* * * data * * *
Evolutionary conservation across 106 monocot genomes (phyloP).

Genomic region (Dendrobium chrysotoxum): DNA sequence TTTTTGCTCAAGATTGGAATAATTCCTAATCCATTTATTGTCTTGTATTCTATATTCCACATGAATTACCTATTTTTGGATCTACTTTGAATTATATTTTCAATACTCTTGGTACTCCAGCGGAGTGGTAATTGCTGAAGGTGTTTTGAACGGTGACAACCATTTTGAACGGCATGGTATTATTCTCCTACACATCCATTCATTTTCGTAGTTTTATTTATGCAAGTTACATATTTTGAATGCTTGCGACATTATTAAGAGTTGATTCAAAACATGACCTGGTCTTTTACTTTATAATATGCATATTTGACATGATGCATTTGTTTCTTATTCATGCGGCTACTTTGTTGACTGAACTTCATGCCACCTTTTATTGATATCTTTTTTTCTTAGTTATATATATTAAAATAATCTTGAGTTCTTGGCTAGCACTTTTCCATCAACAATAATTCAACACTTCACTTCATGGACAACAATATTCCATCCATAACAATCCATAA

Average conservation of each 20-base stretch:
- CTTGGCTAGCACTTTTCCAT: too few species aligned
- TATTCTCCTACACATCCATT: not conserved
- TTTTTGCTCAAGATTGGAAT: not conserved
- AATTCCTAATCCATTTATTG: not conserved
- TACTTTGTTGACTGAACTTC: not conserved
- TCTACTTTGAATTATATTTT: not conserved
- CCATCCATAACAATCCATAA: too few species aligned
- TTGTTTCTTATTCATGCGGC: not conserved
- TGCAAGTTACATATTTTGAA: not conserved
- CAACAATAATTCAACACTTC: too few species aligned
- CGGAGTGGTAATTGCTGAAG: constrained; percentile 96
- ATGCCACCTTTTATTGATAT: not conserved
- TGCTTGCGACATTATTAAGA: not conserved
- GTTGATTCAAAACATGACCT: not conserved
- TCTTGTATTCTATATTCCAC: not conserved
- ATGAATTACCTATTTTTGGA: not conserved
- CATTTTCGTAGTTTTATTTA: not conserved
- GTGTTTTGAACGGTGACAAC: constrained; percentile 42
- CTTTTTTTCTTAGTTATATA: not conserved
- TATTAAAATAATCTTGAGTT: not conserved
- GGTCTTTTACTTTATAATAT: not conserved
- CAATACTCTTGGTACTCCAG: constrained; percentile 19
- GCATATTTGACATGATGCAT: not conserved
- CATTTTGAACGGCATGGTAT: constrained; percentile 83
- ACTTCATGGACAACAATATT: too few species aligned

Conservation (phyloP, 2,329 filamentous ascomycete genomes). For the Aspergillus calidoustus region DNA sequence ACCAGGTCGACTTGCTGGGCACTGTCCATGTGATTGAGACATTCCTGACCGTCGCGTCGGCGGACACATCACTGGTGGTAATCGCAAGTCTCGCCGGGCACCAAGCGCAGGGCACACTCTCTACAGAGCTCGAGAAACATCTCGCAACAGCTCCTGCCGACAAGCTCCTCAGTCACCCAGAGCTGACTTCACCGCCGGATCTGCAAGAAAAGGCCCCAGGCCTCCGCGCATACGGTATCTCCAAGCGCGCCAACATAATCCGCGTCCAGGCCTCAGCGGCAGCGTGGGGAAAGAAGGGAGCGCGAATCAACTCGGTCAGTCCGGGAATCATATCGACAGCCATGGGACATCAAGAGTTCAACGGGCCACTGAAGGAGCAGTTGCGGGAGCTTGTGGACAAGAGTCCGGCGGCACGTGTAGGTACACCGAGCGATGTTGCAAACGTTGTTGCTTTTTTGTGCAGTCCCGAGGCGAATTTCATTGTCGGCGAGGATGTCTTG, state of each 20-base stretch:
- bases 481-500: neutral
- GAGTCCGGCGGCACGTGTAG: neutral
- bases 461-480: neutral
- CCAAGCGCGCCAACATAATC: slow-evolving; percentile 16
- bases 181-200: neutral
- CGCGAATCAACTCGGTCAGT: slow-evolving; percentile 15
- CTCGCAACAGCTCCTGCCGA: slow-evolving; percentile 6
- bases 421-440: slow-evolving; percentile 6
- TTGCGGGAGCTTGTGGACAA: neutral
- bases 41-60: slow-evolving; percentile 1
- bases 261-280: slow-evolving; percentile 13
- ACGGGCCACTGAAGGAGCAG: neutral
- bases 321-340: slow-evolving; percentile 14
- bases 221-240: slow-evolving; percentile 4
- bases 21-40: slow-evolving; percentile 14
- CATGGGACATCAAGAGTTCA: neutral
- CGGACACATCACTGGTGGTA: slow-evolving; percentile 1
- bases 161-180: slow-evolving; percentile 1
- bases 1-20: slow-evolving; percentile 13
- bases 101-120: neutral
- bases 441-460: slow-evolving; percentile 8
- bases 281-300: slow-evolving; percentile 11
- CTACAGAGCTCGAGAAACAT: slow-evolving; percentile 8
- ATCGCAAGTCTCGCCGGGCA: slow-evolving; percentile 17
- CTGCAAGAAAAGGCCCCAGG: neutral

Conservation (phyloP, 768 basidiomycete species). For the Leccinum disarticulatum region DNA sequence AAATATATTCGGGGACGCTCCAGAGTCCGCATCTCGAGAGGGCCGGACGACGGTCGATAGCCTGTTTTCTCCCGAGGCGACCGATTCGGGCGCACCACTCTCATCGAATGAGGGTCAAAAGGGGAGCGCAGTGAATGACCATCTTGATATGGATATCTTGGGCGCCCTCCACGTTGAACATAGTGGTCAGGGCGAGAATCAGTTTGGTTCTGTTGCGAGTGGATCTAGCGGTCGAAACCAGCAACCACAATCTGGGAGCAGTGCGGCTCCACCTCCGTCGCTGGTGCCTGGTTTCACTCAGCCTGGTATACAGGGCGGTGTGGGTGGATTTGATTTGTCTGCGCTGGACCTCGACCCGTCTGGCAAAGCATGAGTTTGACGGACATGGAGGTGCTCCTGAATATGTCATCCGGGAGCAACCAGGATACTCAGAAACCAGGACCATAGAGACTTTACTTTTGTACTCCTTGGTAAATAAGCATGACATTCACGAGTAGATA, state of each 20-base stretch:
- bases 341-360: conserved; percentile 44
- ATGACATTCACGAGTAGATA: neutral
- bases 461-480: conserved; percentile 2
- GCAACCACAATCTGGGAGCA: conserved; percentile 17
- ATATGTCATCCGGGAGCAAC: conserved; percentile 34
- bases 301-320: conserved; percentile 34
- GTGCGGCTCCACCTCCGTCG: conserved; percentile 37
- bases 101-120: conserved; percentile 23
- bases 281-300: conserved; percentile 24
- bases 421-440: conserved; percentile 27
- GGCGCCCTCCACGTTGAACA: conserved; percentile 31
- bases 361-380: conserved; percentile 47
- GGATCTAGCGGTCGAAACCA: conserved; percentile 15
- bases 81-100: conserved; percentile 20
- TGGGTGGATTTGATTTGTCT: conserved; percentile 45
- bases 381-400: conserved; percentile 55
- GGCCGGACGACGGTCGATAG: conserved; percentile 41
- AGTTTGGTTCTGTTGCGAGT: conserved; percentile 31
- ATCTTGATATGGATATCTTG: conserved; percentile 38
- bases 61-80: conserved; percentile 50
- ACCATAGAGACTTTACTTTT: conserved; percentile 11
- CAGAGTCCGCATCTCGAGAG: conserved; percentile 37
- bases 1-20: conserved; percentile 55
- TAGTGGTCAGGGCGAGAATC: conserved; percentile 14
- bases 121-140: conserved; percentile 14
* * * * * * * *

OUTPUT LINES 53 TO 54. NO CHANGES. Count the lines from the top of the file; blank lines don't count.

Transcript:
- ATCGCAAGTCTCGCCGGGCA: slow-evolving; percentile 17
- CTGCAAGAAAAGGCCCCAGG: neutral